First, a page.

'Rhetoric in Byzantium' explores the ways in which rhetoric functioned in Byzantine society - as a tool for the effective communication of ideas and ideologies, but at times also a barrier that inhibited the expression of real feelings and everyday realities, and imposed a burden of decoding on outsiders. After an introduction on the practical and textual background to Byzantine rhetoric, the essays are grouped in five sections. The first two deal with the basis of rhetoric in Byzantium and its public uses, principally in imperial and ecclesiastical ceremonial. The next sections look at how rhetoric affects the definition of literature in a Byzantine context and the aesthetic to be used in approaching Byzantine literature, with reference to current critical approaches, and specifically at the role of rhetoric in the writing of history - does it only obscure the facts, or does the rhetorical process itself provide information at other levels? The final essays examine the interaction of the written word and pictorial representation and the question of whether real connections between rhetorical training and artistic production can be demonstrated.
Table of Contents
Contents: Introduction, Elizabeth Jeffreys; The uses of rhetoric: Rhetoric and writing strategies in the 9th century, Martha Vinson; The rhetoric of Kekaumenos, Charlotte Roueché; Teachers and students of rhetoric in the late Byzantine period, C.N. Constantinides; Byzantine imperial panegyric as advice literature (1204-ca. 1350), Dimiter Angelov, Public uses of rhetoric: Court poetry: questions of motifs, structure and function, Wolfram HÃ¶randner; 'Rhetorical' texts, Michael Jeffreys; Dramatic device or didactic tool? The function of dialogue in Byzantine preaching, Mary Cunningham; Literature and rhetoric: How should a Byzantine text be read?, Jakov Ljubarskij; Praise and persuasion: argumentation and audience response in epideictic oratory, Ruth Webb; The role of vocabulary in Byzantine rhetoric as a stylistic device, Erich Trapp; Rhetoric, theory and the imperative of performance: Byzantium and now, Margaret Mullett; Rhetoric and historiography: George of Pisidia and the persuasive word: words, words, words, ... , Mary Whitby; The rhetorical structures of Skylitzes' Synopsis Historion, Catherine Holmes; George Akropolites' rhetoric, Ruth Macrides; Rhetoric and visual images: Byzantine rhetoric, Latin drama and the portrayal of the New Testament, Henry Maguire; 'Living painting', Robin Cormack; Text and picture in manuscripts: what's rhetoric got to do with it?, Leslie Brubaker; Index.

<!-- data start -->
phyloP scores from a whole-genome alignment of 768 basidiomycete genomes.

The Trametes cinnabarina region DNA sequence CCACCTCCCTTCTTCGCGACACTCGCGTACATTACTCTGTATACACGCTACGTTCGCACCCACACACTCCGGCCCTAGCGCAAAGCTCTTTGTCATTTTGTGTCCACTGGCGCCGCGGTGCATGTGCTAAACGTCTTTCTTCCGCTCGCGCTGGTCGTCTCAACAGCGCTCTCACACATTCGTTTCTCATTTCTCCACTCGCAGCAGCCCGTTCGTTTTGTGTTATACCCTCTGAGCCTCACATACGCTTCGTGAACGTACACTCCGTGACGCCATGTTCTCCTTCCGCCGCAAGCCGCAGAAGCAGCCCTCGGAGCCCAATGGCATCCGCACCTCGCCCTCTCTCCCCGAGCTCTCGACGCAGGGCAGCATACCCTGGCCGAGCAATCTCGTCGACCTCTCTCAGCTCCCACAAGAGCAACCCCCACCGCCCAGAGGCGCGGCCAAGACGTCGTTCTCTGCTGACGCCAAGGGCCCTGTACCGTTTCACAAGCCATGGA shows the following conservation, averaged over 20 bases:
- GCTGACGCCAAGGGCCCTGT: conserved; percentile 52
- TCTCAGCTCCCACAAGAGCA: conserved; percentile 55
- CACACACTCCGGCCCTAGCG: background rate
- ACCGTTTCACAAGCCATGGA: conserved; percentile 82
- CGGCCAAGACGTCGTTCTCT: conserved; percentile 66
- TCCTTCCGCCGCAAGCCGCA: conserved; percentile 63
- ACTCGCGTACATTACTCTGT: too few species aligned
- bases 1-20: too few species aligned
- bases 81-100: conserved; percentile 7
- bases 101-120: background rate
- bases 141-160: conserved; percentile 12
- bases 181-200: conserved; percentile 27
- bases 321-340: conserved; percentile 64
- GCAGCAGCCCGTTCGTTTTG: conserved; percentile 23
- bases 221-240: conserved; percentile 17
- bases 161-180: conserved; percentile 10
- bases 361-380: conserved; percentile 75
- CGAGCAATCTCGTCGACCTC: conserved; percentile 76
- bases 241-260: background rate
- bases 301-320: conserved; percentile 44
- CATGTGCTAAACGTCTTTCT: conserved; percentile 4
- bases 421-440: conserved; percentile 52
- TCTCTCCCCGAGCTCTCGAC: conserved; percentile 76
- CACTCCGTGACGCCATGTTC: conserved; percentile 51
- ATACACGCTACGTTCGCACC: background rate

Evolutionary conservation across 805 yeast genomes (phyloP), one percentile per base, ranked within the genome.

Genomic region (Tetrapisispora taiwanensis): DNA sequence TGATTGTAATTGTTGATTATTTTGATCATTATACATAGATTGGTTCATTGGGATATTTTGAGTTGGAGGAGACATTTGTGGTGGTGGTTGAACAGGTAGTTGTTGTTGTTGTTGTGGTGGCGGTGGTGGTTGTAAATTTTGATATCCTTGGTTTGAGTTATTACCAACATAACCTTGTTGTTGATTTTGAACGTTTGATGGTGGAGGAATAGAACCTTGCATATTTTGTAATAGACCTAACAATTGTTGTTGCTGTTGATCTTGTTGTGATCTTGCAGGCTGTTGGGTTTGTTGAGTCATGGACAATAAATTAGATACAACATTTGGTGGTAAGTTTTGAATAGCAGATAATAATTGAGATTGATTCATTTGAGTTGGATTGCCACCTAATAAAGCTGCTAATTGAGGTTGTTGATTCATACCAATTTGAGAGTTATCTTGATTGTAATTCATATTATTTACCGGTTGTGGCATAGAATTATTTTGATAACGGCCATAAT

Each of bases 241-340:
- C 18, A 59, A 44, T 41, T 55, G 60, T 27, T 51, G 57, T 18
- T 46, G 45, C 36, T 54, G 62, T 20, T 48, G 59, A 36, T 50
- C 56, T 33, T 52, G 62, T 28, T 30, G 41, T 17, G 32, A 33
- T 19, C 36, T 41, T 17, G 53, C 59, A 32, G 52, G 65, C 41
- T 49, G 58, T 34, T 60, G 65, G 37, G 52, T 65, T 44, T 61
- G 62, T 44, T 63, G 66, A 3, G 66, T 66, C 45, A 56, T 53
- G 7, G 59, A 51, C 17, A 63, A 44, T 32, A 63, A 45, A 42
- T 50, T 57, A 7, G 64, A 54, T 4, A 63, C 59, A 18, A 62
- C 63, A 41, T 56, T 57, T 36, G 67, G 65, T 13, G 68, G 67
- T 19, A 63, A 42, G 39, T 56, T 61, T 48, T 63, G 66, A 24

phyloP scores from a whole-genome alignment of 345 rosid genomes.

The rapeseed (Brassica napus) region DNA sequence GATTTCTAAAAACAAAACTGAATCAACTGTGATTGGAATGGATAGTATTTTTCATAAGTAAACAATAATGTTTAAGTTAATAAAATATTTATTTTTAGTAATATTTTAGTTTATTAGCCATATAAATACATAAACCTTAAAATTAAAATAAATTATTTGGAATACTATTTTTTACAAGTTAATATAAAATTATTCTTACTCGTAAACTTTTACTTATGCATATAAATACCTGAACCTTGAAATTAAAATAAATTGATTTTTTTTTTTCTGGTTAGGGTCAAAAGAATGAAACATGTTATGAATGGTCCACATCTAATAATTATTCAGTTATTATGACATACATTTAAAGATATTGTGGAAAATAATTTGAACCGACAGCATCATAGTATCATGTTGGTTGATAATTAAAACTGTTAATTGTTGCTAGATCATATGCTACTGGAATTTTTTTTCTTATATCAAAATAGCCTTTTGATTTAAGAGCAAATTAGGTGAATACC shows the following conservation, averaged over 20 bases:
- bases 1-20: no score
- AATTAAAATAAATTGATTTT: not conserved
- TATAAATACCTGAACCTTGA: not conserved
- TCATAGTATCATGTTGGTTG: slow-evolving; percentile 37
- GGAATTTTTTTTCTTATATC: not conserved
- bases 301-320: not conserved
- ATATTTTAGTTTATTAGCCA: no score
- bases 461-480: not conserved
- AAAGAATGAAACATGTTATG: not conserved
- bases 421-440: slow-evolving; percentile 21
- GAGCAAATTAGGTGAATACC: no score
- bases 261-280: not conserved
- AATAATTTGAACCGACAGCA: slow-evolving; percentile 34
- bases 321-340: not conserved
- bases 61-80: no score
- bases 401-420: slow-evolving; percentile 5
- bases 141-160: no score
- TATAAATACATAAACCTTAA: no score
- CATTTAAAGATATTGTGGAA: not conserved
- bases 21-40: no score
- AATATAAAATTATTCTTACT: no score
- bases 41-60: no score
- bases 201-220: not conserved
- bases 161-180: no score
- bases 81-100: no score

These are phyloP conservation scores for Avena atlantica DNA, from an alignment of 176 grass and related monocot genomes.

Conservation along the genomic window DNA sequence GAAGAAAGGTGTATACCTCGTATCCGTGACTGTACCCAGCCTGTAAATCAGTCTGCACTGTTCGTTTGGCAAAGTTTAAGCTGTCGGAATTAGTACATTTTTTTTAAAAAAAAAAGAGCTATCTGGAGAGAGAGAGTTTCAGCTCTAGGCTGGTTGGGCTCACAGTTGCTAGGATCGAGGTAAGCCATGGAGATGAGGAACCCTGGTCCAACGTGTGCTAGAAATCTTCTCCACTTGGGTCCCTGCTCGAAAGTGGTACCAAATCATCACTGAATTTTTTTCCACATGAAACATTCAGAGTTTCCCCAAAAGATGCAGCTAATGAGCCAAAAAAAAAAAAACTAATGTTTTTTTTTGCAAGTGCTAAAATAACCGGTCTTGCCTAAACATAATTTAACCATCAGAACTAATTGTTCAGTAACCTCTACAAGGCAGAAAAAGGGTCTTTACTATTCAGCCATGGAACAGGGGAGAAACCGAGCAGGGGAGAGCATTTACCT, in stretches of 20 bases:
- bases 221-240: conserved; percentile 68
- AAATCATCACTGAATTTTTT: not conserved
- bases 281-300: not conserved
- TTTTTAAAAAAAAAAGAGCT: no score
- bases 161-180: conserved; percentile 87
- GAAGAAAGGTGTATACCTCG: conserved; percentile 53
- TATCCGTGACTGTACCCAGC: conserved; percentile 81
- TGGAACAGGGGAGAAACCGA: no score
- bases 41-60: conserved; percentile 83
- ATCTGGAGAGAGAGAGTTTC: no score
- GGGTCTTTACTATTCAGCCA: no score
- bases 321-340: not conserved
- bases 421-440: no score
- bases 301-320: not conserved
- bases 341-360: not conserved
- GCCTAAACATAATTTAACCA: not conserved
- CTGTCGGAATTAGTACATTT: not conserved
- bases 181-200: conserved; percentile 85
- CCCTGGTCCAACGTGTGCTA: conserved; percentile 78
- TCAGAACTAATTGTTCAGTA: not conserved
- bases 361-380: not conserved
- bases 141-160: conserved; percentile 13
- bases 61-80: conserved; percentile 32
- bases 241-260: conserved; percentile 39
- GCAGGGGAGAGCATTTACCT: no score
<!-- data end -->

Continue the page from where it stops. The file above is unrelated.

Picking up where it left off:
Elizabeth Jeffreys is Bywater and Sotheby Professor of Byzantine and Modern Greek Language and Literature and Fellow of Exeter College, Oxford University, UK
'... a valuable addition to this inadequately represented area of scholarship. It suggests that it was a very stimulating symposium.' Parergon